2.3. Comparison of the Mechanistic Models for Different Perforation Conditions Using a Model Package System
The solution outcomes of two mechanistic models, the comprehensive model and the simplified diffusion model, were investigated for a model package with a variety of perforation dimensions. The model package for the study, a plastic box made of 2 mm thick polypropylene with dimensions of 0.32 × 0.23 × 0.18 m, had a perforation, and it could hold 0.35 kg of spinach or 0.9 kg of king oyster mushrooms; storage was at 10°C . The permeability values of the polypropylene shell were taken to be 5.71 × 10−10, 1.63 × 10−9, and 1.14 × 10−10 mol mm m−2 h−1 Pa−1 for O2, CO2, and N2 at 10°C . The respiration kinetic data for spinach and king oyster mushrooms at the same temperature were adopted from Jo et al. : = 1.911 × 10−3 mol kg−1 h−1, = 3.58 kPa, and = 22.4 kPa for the of spinach; = 1.516 × 10−3 mol kg−1 h−1, = 3.32 kPa, and = 17.2 kPa for the of spinach; = 5.717 × 10−3 mol kg−1 h−1, = 5.92 kPa, and =140.6 kPa for the of king oyster mushrooms; and = 2.386 × 10−3 mol kg−1 h−1, = 0.03 kPa, and = 85.0 kPa for the of king oyster mushrooms. The package atmosphere was simulated for the perforation diameters and lengths of interest by using the comprehensive and simplified diffusion models. The behavior of the solutions was compared between the two models.
3. Results and Discussion
3.1. Adequacy Evaluation of the Simulation Models Using the Literature Data
Figures 1–3 compare the results of the package atmosphere simulations to the literature data for several experimental packages. Whereas the comprehensive and simplified diffusion models estimated the package atmosphere well, the two empirical models had poor prediction quality. Fonseca’s model was comparable to the comprehensive and simplified diffusion models only for the estimation of the cut onion package with a long perforation (Figure 2(c)).
The data in Table 1 provide evidence for the superiority of the comprehensive and simplified diffusion models to the empirical models; these data were from the analysis based on the mean relative deviation modulus, (11): where is the experimental data points, is the experimental gas composition (O2, CO2, and/or N2), and is the estimated gas composition.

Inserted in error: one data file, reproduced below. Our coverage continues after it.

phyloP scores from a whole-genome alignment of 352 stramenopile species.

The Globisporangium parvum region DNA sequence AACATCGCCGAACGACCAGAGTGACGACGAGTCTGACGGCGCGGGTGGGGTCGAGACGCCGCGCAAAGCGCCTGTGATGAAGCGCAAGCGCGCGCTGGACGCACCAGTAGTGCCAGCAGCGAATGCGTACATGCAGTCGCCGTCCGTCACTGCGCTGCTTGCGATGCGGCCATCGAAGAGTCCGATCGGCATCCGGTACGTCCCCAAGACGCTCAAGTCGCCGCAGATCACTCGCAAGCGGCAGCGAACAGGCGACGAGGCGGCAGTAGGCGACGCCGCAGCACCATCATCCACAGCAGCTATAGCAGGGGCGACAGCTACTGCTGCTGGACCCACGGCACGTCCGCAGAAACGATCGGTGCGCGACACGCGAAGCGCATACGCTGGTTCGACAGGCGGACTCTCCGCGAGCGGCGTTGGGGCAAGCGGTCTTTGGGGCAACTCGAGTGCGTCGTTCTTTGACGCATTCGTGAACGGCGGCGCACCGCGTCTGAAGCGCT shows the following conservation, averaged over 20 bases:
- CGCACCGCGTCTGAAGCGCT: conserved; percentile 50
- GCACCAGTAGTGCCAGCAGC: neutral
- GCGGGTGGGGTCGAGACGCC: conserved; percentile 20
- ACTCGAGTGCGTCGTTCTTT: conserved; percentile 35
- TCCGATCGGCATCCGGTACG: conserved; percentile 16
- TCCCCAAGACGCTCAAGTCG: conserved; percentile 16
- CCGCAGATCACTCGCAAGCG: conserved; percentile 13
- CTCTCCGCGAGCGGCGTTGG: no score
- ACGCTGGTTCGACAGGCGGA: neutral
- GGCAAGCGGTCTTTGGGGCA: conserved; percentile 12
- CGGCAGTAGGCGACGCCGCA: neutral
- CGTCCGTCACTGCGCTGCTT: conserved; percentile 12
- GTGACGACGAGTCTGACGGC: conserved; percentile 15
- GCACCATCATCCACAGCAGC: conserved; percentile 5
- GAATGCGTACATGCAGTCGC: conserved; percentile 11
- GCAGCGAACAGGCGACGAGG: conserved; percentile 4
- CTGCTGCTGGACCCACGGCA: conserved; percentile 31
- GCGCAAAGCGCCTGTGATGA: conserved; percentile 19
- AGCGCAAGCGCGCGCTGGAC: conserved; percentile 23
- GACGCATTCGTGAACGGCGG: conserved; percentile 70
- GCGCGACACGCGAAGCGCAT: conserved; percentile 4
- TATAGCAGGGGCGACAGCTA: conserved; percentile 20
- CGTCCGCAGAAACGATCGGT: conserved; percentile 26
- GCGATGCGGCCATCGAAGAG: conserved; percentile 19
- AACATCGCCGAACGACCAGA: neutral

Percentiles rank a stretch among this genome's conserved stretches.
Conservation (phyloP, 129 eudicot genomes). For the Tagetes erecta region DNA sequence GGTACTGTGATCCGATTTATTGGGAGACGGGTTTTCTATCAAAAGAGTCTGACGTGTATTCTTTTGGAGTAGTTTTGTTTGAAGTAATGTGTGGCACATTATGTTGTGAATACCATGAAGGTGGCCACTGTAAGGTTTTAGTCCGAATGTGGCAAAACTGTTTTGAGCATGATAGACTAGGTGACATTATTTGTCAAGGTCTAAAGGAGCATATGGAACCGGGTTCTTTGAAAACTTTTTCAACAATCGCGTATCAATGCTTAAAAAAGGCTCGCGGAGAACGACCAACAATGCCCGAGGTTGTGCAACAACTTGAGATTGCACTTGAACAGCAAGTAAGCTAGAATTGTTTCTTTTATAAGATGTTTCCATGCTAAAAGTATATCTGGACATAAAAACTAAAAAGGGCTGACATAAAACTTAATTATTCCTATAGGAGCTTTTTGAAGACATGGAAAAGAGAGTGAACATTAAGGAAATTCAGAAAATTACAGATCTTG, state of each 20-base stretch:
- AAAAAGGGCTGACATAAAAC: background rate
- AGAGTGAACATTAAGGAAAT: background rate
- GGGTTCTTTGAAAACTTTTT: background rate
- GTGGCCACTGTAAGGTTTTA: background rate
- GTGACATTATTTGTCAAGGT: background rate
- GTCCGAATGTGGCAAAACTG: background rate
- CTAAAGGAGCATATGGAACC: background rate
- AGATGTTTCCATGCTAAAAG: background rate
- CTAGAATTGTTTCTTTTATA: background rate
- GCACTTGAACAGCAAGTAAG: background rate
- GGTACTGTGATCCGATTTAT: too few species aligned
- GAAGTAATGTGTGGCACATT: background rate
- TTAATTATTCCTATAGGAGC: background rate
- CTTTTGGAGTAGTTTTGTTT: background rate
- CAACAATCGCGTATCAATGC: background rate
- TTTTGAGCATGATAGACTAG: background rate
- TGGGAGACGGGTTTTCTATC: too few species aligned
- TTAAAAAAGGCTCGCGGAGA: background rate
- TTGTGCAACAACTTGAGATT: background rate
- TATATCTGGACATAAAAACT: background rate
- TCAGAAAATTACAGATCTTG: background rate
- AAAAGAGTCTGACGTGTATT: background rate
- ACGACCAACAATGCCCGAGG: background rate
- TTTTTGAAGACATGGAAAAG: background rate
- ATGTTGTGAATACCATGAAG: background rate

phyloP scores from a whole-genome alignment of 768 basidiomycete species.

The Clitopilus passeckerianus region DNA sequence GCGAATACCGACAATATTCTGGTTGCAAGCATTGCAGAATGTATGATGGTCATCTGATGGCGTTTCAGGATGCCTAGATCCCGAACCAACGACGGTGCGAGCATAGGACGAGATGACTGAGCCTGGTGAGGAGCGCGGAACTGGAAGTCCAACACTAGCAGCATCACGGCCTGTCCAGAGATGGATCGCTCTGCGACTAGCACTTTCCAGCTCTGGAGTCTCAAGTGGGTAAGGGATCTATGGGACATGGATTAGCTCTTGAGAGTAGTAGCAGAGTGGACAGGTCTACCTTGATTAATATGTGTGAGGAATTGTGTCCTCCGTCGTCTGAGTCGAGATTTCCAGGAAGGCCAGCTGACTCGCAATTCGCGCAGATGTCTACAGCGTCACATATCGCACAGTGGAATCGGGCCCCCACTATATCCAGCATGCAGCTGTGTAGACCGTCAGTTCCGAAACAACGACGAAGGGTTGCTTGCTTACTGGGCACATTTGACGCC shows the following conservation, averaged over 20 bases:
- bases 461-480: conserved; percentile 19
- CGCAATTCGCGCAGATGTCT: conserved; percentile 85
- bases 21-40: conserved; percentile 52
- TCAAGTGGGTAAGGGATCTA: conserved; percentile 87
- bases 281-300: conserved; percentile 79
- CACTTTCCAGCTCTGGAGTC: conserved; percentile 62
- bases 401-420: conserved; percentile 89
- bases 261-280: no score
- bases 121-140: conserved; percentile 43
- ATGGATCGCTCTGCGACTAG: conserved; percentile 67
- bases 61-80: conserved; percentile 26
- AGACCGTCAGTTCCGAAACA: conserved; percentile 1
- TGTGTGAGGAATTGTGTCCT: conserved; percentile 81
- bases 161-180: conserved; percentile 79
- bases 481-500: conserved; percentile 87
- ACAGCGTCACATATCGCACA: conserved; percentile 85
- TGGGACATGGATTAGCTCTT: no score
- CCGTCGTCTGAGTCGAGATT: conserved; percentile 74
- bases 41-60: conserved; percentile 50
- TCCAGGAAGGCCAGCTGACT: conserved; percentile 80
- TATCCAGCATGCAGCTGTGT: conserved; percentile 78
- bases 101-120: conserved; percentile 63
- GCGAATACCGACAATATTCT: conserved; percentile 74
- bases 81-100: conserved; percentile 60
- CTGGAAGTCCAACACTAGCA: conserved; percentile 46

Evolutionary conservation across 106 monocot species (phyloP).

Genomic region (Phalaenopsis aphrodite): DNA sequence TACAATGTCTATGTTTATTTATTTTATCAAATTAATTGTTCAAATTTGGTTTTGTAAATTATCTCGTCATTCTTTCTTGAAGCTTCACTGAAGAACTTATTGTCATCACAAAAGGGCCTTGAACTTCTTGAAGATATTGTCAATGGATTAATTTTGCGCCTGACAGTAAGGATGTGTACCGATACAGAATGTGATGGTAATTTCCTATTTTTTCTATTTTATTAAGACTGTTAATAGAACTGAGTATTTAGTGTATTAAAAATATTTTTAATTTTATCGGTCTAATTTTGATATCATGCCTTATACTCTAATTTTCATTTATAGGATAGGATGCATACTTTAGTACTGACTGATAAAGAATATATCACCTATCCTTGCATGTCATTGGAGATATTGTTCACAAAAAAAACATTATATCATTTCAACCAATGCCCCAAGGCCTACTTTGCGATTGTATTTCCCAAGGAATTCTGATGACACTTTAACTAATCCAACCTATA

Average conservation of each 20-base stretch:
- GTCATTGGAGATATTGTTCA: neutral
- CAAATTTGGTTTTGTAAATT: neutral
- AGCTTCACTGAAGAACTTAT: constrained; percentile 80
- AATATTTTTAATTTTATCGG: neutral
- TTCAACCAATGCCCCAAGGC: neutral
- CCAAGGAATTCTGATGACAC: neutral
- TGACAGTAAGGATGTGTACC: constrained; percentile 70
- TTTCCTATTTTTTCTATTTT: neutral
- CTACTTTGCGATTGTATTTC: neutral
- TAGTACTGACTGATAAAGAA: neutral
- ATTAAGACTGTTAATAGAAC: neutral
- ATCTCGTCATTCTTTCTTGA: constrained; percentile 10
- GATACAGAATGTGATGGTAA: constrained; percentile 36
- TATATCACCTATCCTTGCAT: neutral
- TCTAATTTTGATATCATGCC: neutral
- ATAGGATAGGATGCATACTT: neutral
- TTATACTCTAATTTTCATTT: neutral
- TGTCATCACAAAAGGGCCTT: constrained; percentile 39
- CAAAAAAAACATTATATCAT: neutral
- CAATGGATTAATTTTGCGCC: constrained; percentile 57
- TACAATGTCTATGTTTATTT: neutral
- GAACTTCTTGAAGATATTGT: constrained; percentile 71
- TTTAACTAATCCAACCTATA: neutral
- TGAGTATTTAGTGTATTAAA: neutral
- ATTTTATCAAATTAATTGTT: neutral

The difference in estimation ability between the comprehensive and simplified diffusion models was minimal, and thus, the two models are comparable.
The empirical models cannot simulate the behavior of the package atmosphere because of their limitations in predicting accurate mass transfer coefficients for different perforation conditions, even though the empirical models can provide the relevant coefficient values and produce an estimation for their range of experimental conditions. There was a better agreement between the estimation of Fonseca’s model and the experimental literature data from Figure 2 than between the estimates and the data from Figures 1 and 3 because the perforation conditions were well covered by the experimental perforation dimensions (diameter of 9.0 × 10−3−1.7 × 10−2 m and length of 6.0 × 10−3−3.0 × 10−2 m) used to build the model . As observed by Ghosh and Anantheswaran , Fonseca’s and Emond’s empirical models were evaluated to give, for most conditions, much higher mass transfer coefficients than the values purely based on Fick’s gas diffusion (specific data omitted here), which led to estimations of less atmosphere modification for the conditions in Figures 1–3 than those with the comprehensive and simplified diffusion models. The empirical mass transfer coefficients ( and values) implicitly contain the convectional gas transfer in addition to the gas diffusion under the governing experimental conditions. According to Montanez et al. , the and values were also influenced by external air turbulence. Therefore, it may be reasoned that the empirical mass transfer coefficients of the perforations are valid only if the perforation dimensions used are accounted for in the original source data and the environmental variables, such as temperature stability and outside air flow, are kept the same as in the conditions used to build the model.
Considering that a wide variety of perforation conditions are being adopted for the packaging of many types of fresh produce, it is difficult to find any empirical gas transfer model that is universally applicable to all packaging situations. In terms of general applicability, the comprehensive and simplified diffusion models are more effective for designing a package with optimal perforation conditions for different commodities.
3.2. Potential of Using the Simplified Diffusion Model for Perforated Packages
Whereas the empirical gas transfer models have the limitation that they can only be used with very similar conditions of their sources, the comprehensive and simplified diffusion models are generally applicable to a variety of conditions, and thus, their properties under different perforation dimensions were investigated for packages of two typical commodities, spinach and king oyster mushrooms.